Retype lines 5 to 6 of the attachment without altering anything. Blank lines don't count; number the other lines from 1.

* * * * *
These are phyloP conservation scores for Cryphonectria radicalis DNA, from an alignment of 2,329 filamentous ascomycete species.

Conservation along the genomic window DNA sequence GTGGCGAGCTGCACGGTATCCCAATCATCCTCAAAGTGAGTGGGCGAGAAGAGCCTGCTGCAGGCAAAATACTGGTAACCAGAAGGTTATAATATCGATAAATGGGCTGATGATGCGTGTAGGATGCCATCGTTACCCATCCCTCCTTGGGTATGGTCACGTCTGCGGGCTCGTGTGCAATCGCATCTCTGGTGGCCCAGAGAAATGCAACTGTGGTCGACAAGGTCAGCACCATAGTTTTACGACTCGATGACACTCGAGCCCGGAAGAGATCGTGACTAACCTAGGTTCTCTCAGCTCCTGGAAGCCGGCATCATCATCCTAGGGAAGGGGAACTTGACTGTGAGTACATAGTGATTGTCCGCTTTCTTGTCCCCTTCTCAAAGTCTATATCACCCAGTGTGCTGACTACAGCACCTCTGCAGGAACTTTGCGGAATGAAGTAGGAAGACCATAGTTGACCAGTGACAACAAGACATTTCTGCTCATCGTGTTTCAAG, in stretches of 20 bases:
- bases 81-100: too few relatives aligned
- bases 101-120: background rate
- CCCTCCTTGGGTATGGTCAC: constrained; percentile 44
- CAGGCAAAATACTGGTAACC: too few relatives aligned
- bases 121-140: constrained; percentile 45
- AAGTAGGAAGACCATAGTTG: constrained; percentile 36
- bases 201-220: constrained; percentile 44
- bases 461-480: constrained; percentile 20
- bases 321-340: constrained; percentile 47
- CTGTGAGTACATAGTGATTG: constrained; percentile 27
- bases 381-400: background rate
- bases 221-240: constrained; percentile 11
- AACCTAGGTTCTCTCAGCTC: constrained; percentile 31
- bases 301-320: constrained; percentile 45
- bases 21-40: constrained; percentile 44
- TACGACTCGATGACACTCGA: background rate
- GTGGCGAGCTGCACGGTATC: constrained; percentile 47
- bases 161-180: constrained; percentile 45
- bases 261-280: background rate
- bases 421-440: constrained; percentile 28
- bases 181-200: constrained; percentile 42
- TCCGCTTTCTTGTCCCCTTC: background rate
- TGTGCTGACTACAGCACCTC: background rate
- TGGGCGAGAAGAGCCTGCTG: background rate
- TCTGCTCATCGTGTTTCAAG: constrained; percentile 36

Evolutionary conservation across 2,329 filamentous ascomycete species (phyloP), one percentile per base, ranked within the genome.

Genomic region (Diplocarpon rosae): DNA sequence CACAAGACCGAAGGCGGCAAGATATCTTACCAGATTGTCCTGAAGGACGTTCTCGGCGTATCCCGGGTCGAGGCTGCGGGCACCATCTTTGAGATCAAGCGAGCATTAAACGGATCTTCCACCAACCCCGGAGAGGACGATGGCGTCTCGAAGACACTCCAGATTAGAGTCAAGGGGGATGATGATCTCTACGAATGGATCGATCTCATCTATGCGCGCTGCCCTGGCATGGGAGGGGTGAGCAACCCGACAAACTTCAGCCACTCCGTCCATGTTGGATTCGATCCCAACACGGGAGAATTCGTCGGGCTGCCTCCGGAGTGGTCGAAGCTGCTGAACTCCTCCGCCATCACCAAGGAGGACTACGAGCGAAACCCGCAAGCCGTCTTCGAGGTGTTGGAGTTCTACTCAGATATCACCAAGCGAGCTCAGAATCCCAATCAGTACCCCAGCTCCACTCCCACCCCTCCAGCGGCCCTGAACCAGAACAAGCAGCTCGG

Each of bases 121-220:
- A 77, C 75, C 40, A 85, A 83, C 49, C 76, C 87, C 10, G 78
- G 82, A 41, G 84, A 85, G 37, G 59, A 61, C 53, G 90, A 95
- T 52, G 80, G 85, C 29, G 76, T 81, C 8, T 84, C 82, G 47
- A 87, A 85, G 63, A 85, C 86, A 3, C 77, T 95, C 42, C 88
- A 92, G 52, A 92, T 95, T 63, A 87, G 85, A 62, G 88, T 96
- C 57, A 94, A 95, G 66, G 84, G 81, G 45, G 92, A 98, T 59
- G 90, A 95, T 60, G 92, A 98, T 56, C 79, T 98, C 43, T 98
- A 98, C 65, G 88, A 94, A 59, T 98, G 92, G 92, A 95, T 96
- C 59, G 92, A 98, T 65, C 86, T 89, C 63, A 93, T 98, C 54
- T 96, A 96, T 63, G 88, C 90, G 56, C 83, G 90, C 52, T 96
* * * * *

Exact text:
- CCCTCCTTGGGTATGGTCAC: constrained; percentile 44
- CAGGCAAAATACTGGTAACC: too few relatives aligned